Krampus’ Viking origins are well known, but just like mead and drinking horns, the Yuletide child snatcher is making a comeback in recent years.

In Austria and increasingly more locations around modern Europe, the Krampus Parade provides grade A nightmare fodder for all the children of the village (and let’s face it – the adults, too). A demonic face with bloodshot eyes is somehow just the tip of the creepy iceberg on this hybrid goat hellspawn.

New and Old Krampus Traditions

The new Krampus parade trend is actually a re-instating of the 1500 year old Pagan tradition of dressing all the  young men of the town up as Krampus to run madly through the streets to scare away winter’s evil spirits. The “Krampus Run” was originally called the Krampuslauf, and is now especially popular in Germany, Austria, Slovenia, the Czech Republic, Hungary, and in some very brave corners of the US.

You may also be following the Krampus pop culture hype of late, which has seen the goatskin clad demon manifest in comic books and films. Over the years his mythos has become intertwined with that of Santa, who is thought to be descended from the Scandinavian Odin – also a winter spirit hunter. Historically, Krampus comes around on the night of December 5th, travelling around with Saint Nick. While Santa rewards the good kids, Krampus is there to beat or steal the bad ones.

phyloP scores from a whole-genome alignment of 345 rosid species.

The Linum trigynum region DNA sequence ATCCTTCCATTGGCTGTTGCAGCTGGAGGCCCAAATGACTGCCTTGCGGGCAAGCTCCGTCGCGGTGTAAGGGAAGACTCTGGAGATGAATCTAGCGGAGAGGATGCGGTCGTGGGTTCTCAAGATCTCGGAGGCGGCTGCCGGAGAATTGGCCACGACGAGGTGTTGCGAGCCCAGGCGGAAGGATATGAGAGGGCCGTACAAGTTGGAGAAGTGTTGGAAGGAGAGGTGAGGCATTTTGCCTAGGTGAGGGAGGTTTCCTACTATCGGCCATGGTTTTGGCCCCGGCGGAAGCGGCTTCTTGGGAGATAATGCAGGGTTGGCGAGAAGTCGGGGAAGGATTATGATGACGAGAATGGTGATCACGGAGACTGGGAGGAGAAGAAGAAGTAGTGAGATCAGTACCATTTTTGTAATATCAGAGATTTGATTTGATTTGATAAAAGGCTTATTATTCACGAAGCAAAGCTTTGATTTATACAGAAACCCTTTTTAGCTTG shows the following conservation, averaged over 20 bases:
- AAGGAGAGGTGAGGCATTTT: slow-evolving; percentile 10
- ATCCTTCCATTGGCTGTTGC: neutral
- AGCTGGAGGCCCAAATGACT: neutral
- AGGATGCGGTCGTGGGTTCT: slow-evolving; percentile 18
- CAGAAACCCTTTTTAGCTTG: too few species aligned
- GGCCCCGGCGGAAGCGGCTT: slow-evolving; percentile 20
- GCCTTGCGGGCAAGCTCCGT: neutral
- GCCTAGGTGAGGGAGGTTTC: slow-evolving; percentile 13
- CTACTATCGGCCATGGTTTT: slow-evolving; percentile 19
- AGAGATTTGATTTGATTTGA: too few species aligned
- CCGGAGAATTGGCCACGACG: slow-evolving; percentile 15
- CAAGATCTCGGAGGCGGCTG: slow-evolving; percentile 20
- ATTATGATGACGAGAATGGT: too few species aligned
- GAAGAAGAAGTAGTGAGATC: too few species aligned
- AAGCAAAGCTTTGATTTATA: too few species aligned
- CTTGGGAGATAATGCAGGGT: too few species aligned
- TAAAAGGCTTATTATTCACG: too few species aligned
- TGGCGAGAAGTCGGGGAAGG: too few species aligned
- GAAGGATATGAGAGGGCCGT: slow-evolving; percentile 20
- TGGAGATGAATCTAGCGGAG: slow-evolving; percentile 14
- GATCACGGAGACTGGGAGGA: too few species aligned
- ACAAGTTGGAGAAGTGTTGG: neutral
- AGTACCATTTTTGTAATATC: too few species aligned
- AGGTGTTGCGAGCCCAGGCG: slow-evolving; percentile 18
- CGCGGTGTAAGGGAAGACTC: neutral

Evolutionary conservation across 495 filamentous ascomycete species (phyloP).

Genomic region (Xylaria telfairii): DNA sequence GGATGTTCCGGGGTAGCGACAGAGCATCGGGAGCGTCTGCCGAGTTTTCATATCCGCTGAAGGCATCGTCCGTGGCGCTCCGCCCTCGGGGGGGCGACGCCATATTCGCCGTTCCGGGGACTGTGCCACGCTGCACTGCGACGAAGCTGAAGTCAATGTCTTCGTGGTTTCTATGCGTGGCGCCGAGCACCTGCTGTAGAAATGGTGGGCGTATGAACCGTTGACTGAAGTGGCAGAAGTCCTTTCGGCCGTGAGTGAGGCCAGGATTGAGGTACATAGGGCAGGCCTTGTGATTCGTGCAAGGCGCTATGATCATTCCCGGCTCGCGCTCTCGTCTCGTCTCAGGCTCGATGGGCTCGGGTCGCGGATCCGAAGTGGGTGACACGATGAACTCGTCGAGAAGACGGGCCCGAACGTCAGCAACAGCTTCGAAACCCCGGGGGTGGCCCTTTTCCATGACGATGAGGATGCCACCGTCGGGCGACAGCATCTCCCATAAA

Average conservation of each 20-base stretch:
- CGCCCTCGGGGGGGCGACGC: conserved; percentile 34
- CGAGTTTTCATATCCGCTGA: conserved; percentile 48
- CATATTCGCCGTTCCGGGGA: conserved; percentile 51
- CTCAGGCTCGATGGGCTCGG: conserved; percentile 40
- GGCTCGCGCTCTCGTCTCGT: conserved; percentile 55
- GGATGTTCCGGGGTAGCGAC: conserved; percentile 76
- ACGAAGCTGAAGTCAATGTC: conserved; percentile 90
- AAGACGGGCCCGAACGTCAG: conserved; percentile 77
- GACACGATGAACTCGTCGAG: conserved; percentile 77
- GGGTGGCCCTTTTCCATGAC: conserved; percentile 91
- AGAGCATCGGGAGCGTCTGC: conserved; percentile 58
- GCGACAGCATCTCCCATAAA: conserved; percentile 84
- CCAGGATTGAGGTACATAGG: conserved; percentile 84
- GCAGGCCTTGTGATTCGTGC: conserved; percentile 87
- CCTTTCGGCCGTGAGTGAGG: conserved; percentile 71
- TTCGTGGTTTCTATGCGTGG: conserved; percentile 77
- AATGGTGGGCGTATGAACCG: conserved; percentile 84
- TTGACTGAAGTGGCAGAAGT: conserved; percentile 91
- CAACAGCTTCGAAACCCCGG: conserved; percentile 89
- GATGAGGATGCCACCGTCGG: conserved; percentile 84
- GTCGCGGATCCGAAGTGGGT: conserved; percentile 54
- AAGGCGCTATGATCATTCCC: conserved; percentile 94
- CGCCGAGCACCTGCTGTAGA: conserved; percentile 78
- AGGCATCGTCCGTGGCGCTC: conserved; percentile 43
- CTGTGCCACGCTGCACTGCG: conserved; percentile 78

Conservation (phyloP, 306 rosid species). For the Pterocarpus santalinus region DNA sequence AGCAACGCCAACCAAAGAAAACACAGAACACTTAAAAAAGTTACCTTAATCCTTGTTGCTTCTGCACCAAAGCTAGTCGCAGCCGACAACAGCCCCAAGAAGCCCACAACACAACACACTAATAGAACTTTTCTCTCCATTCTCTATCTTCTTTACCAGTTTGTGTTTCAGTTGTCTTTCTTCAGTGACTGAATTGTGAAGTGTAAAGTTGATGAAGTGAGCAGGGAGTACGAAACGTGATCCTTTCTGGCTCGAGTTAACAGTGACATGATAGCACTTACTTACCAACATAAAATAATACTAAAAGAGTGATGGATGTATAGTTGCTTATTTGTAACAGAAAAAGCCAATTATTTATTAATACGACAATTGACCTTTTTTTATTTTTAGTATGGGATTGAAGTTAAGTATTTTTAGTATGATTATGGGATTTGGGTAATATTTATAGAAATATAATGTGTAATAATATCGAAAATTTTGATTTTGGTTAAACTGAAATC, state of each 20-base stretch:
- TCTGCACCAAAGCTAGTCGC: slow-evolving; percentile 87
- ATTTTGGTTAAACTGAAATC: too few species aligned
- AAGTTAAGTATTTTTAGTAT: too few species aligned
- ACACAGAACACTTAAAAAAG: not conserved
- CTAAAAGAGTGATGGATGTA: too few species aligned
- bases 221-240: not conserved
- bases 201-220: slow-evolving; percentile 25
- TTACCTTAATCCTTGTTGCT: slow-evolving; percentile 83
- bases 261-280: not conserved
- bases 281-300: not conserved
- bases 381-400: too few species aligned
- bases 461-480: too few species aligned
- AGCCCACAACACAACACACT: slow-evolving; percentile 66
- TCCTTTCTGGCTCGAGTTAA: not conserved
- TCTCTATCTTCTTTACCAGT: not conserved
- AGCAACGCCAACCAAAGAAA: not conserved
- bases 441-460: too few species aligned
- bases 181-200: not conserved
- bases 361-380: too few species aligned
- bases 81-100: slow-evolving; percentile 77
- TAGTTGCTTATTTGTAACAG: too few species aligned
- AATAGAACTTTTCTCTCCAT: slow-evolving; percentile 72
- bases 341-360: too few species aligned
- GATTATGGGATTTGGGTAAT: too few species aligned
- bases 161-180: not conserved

As with all old traditions, the way we celebrate the coming of Krampus each year says as much about the modern world as it does the ancient one. In Alpine Villages where the Krampus Parade is fiercely loved by residents, the influx of Syrian and Afghan refugees worries some that the festivities will be incredibly frightening to newcomers. Rather than cancel, efforts are being made to educate the refugees on the Krampus tradition so they can take part.

Krampus in Norse Mythology

The name Krampus comes form the Germanic krampen, which means claw. In Norse mythology, he’s the son of the Norse god of the underworld, Hel. Even though he was around before Christmas was celebrated, he’s now become a terrifying answer to our overly sweet modern Christmas traditions. The Catholic Church tried at some point to ban European Krampus parades due to Krampus’ resemplance to the devil, but as you can probably guess, that just made them become all the more popular.

So, have you been good this year?